Every morning was the same. I would ride up to the school on my scooter and as I stood outside the glass doors, undoing my helmet, I would be inevitably spotted by one of the children inside. Within moments, a dozen little bodies would be pressed against the window, fighting for space, their faces beaming. The English teacher had arrived and this caused intense excitement.

Walking into the kindergarten was perhaps the most ego boosting experience one can have. Both my hands were grabbed and I usually found myself giving someone a ride on my leg. Everyone tried to get my attention, every student wanted to show me something special, wanted me to notice them. I was everyone's hero and at the height of my popularity.

After the initial greeting, however, everything went to hell. Maintaining control of 15 four and five-year-olds who speak limited English, is challenging to say the least. Most of my students were certain that I was only pretending that I couldn't speak Chinese and carried on long conversations with me, to which I always replied, "I had no idea you read Nietszche."

Most of my teaching time was spent in trying to gain control of the situation, with limited success.

The only time I had complete attention was story time. My roommate, a teacher by profession with many more years experience working with children than me, always said that the most important and rewarding activity in teaching language was telling stories. It allows children to hear the langauge spoken in a natural way. In Taiwan, rote repetition is popular and encouraged at most schools and the result is that acquired English often sounds like robot talk. By telling stories, new language structures and vocabulary are presented in a normal manner.

Most importantly, the kids love it.

Now storytelling is an art form as few people can tell you since it is indeed a dying one. It isn't enough to simply read the words and change the page to show the pictures. Inflection of voice is vital, the taking on of accents and imitating actions is crucial to presenting the story. A storyteller must not only invite the listener into the story, but also make the audience an active part of the telling. Exaggeration is key. I loved it and honed my skills over the few months that I worked as a teacher in Taiwan. I not only had the attention of the 15 wee ones in my charge, but every morning, the entire reception staff, the cook and the cleaner and the owners would come into my classroom to hear my daily tale.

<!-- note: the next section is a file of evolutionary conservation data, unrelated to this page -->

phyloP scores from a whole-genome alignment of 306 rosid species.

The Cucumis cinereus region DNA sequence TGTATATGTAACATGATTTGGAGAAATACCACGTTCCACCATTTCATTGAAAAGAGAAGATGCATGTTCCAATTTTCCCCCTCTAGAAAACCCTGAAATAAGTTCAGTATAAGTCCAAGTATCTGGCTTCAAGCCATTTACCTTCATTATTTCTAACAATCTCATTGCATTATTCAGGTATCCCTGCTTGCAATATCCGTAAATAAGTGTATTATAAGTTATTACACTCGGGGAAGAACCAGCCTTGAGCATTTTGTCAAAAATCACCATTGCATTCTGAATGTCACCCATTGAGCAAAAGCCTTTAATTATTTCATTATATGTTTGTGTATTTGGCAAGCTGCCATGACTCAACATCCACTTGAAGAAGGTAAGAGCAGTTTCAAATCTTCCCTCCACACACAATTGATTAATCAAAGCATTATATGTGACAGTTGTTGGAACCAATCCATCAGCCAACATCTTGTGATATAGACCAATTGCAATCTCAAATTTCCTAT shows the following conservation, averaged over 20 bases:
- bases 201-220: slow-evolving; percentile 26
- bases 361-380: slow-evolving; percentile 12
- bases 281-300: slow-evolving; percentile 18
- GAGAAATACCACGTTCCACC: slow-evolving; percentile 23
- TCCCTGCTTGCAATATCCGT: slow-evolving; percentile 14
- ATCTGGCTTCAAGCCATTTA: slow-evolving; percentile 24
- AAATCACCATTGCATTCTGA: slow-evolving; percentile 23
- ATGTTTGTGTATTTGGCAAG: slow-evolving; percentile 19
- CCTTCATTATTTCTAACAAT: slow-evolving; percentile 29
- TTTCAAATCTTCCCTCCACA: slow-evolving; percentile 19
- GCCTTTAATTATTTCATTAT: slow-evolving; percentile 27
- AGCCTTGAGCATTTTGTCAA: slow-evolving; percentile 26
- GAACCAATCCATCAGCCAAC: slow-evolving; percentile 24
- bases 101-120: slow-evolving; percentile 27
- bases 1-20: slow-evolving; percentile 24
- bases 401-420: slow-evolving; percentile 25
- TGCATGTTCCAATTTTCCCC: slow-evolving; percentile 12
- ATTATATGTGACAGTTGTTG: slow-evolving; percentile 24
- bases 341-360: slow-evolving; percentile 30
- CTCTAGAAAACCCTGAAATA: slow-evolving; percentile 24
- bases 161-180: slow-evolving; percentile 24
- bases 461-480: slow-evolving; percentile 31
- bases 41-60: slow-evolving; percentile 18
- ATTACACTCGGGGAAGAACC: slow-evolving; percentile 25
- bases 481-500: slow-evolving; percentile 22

It was a dramatic performance.

I sat, barefoot on the floor, the children in a circle around me. Like at the front door when I arrived, they fought to get the choice spot, as close to me as possible. Every few minutes I would have put down the book, thereby delaying story time, and repeat one of the few commands they all knew. Go back. Go back. Go back. Sometimes I felt like I was being suffocated as they slowly moved their little bodies closer and closer, trying to reach into the book, into the story I was telling. For a moment, there would be a minor show of animosity as elbows and feet were repositioned, legs crossed or un-crossed. Some would throw each other dirty looks for waylaying the story but eventually, they would all settle down, and 15 pairs of eyes would stare at me intently, waiting with baited breath for the next installment.

The stories were often repeated but even the 10th time around, The Three Little Pigs was as enjoyable as the first nine times. In fact, it enabled me to involve the students even more because they were already aware of the major points of action and I could encourage greater reactions.

"Who's this?"


"What is he doing?"

At that moment, everyone would begin to imitate the huffing and puffing of the wolf as he blows down the house of the first little pig. The looks of the elated wolf would then be replaced by the fearful looks of the frightened little pig as he runs to his brother's house.

For 15 minutes I had the kindergarten wrapped around my little finger. This might not sound like long, but as anyone who has worked with this age group can attest, this is a marathon stretch of attention. My favorite and most rewarding memories are of those moments when I was the fire around which so many youthful minds briefly gathered and enjoyed.

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